CoCreate’s OneSpace offering is also worth a mention. It offers manufacturers a ‘virtual conference room’ where product development teams can connect and exchange 3D mechanical engineering information, resolving problems and communicating in real-time (from anywhere in the world) with one another. What’s really useful here is that alternative design models can be constructed on-line, driving innovation and speeding up product development times considerably.
And Smarteam is also making great strides for businesses by offering to leverage their PDM information to any part of the enterprise, with its SmartBOM solution. Tom Leeson, business development manager, comments: “Many companies want to start small but then scale the system up to hundreds or thousands of users inside and outside the company. We can offer them web-centric and ASP-ready technology with a low up front investment [typically between £100,000 and £200,000] and fast implementation times.”
Blinded by technology
UK consultancy firm, Solass, specialises in providing advice to small and mid size manufacturing companies, particularly in enterprise-wide PDM projects. All three consultants who set up the business are ex-employees of SDRC, a major PDM vendor that focuses on solutions for the mid-to-large end of the market.
Tony Jessop, one of the founder members, believes that the majority of PDM and so-called ‘collaborative commerce’ vendors are in danger of confusing manufacturers with their acronyms and emphasis on technology rather than people. He explains: “We’re disillusioned by the approach most PDM vendors are taking these days. They’re relying on technology alone to deliver projects, and this is simply not going to work for manufacturers.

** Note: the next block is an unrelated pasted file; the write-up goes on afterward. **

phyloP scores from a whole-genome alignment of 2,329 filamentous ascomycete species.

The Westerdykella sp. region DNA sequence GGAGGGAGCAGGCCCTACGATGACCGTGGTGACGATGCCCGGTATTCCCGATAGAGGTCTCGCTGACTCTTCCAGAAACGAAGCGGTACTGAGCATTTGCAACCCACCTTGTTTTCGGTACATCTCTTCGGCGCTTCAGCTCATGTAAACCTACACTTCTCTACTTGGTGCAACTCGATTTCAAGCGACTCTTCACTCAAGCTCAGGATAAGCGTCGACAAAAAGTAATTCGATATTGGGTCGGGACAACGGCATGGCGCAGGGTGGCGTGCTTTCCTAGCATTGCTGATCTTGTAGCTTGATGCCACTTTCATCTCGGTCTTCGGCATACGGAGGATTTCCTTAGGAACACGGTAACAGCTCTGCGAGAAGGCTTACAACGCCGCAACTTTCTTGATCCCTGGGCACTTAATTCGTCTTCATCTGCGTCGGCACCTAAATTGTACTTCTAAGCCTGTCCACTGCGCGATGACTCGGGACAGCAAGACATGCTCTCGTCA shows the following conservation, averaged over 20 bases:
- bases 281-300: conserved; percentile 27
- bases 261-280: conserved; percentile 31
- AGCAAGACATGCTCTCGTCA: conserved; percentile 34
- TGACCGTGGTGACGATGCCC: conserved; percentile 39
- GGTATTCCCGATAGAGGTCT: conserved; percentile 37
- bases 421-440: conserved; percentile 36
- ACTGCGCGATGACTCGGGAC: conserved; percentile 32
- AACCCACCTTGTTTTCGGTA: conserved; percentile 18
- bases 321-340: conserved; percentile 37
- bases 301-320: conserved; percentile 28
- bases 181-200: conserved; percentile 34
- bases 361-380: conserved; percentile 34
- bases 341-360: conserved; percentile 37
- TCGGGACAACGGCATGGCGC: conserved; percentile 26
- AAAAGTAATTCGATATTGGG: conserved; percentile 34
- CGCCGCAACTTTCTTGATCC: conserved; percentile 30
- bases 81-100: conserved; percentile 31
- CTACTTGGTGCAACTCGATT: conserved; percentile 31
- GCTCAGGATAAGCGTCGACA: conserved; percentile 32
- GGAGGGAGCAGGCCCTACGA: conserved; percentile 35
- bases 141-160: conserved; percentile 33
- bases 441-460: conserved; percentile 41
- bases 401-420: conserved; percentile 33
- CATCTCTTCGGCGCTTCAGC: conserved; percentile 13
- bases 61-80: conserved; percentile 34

“Businesses are in danger of being blinded by the technology. They lose the focus of the project, and forget what the actual problem is they were trying to solve in the first place. And if you continually chase IT, you’ll never solve the real business problem.”
Jessop goes on to say that “executive sponsorship” is just as important as the technology itself. And although he agrees that the Internet is creating great opportunities for all, he states that, “business problems today are much the same as they were five years ago. It’s still about different departments learning to talk to each other and share business processes. The Internet is merely a new delivery mechanism for this.”
Discrete and process manufacturers are both obvious beneficiaries of collaborative solutions. Any business that needs to rapidly configure and customise products and which aims to streamline its supplier base should work towards best practice collaboration. And this leads to a twofold reduction: in costs (i.e. design out cost at an early stage of product development), and a reduction in time-to-market for new products.
There’s no doubt that ‘deep’ collaboration is enabled by Internet technology, and that information flow is accelerated by it. But often a ‘best-of-breed’ strategy is more feasible now, with the growth in standards and interoperability software. While it could be argued that, in the longer term, single source solutions would be preferable, especially for smaller companies, ‘best-of-breed’ is nevertheless the most prevalent approach.
PDM may even be starting to replace ERP as the real enterprise backbone. This trend is taking place because issues like time-to-market and globalisation are driving everybody that way.
So what might the future hold? Perhaps customers will go directly to the portal of a manufacturer’s website to design their own product variant rather than purchasing a mass-produced one from a dealer. But for most UK manufacturers, this is a long way off yet.
Author: Dean Palmer